After a dramatic arrival at Chicago’s O’Hare International Airport, the family prayed and sang hymns of thanks for their safe arrival in the United States. Berwyn’s Ukrainian Baptist Church, as one of the family’s cosponsors, is helping the Khailos make a new start. The church has provided two furnished apartments for the family and has asked the community to help with food, clothing, and other necessities. Church members are helping the Khailos learn English and find employment.

Pastor Olexa Harbuziuk said about half his congregation emigrated from the Ukraine and “know the condition behind the Iron Curtain.” Said Harbuziuk, “They felt it was their Christian obligation, not only to pray for them, but to help them practically. This is the way they can show their Christian love for those who suffer for the cause of faith.”

Khailo told reporters that during his time in the psychiatric institution, he never would have guessed he would one day be a “free man.” He said his plans are simple: “The most important thing for me is to be a good Christian and follower of the Lord Jesus Christ and to be a loyal citizen of my new country, the United States of America.”

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By Kim A. Lawton in Chicago.

The Dissidents Are Coming

The psychiatric incarceration of political and religious dissidents like Vladimir Khailo has long been a sore point for the Soviets. CSI’S Steven Snyder said an estimated 20,000–50,000 people remain under detention in Soviet psychiatric clinics and many are reported to be dissidents. Khailo said, “Half of those people in the institutions are completely healthy people.”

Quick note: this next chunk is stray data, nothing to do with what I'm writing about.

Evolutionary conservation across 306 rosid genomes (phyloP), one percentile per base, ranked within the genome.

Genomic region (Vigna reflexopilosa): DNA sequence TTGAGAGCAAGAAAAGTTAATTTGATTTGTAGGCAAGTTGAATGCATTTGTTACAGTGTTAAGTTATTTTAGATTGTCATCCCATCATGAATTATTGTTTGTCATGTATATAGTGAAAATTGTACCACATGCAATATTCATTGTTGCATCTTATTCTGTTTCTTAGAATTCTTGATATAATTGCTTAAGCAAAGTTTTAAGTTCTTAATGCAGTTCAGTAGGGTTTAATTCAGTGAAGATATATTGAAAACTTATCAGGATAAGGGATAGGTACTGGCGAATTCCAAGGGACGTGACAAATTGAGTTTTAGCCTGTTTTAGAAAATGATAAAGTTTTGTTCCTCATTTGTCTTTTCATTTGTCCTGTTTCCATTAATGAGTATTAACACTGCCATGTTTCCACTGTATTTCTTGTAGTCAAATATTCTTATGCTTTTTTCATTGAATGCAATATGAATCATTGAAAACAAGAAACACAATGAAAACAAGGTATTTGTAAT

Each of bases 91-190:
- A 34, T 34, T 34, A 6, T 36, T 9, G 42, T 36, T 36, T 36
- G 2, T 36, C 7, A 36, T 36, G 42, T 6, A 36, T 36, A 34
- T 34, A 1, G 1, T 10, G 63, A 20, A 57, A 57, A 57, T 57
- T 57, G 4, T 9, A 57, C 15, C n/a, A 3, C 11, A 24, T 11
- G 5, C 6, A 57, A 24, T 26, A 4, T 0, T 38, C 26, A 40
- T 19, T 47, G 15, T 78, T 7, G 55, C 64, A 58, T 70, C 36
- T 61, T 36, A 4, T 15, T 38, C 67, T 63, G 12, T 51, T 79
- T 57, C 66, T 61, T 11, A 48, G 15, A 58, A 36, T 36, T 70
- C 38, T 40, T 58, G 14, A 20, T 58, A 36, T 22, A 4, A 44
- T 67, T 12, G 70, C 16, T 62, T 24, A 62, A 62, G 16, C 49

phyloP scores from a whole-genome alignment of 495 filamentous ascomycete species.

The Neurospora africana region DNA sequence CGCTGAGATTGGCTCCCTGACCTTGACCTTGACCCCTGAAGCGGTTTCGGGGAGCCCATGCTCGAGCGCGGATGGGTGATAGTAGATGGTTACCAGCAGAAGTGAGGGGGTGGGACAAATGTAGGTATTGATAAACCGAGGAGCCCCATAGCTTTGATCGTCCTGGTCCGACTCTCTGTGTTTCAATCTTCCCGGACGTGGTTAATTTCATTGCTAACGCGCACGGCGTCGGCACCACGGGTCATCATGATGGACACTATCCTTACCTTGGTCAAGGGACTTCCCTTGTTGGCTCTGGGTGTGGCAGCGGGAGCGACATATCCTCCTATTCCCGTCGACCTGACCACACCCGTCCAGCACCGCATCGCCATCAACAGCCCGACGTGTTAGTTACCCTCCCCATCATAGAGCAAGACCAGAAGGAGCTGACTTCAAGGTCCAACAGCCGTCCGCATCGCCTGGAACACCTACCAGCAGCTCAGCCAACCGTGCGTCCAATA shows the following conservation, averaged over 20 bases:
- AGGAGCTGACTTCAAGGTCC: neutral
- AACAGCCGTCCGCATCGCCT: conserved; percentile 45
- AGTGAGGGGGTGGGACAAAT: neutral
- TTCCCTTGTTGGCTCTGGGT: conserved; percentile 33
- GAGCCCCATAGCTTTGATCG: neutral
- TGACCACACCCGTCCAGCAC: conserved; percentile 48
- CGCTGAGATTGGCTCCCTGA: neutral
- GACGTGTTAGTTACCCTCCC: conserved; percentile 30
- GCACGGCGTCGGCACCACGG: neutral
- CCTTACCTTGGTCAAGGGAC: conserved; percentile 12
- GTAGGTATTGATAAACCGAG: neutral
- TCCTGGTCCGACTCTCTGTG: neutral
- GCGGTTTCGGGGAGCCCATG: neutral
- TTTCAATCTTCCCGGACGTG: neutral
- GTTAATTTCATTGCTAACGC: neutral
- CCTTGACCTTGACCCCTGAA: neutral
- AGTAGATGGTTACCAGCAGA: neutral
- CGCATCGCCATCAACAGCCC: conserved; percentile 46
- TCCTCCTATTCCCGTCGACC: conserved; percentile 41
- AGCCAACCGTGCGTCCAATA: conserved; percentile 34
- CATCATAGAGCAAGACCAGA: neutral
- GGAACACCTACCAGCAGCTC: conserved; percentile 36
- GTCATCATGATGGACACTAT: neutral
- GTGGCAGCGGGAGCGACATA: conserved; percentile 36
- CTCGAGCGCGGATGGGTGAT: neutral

Until recently, the Soviets denied any problems with psychiatric abuse, despite repeated charges from human-rights activists and Western psychiatrists. However, last summer some Soviet publications began speaking about the problem, and some signs of easing have occurred.

In December, one week prior to the Reagan-Gorbachev summit in Washington, Soviet Baptist Anna Chertkova was released from the psychiatric hospital where she had been kept for 14 years. Chertkova was diagnosed as being “criminally insane” and sentenced in 1974 to an indefinite term in the hospital for “deliberately disseminating wrong and libelous information about the Soviet State and its social order.” She had distributed Bibles and other religious materials.

And last month, the official news agency Tass announced the adoption of a new law to curb abuses. According to Tass, the criminal code now makes the “illegal commitment of a patently healthy person to a mental hospital a criminal offense.” Also, Tass said new “legal guarantees against possible mistakes” have been established so that relatives may appeal doctors’ decisions.

Western observers are viewing the new law with caution. Rep. Frank Wolf (R-Va.) said he is “skeptical, but hopeful. If what they [the Soviets] say about glasnost [openness] carries any weight and is true,” Wolf said, “they’re going to be obligated to improve with regard to human rights.”

Snyder said that if the law is indeed enforced, the church in the West could be confronted with a situation it is not prepared to handle. He said a massive release of religious dissidents could lead to a mass exodus of Christians from the Soviet Union who have no place to go in the West.

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Now that Khailo has come to the U.S., CSI will be marshaling Christian efforts for another prisoner of conscience, Nikolai Bioko. Bioko, also a Ukrainian Baptist, was first sentenced to ten years in prison in 1968. Released in 1977, Bioko was arrested again in 1980 and remains in a labor camp. He is said to be in very poor health.

Vladimir Khailo said he will be joining the effort from his new home. “My desire is that the Christians in the United States be alert and support those who are suffering and fighting for their faith—for all believers, not only in the Ukraine and in the Soviet Union, but all over the world.”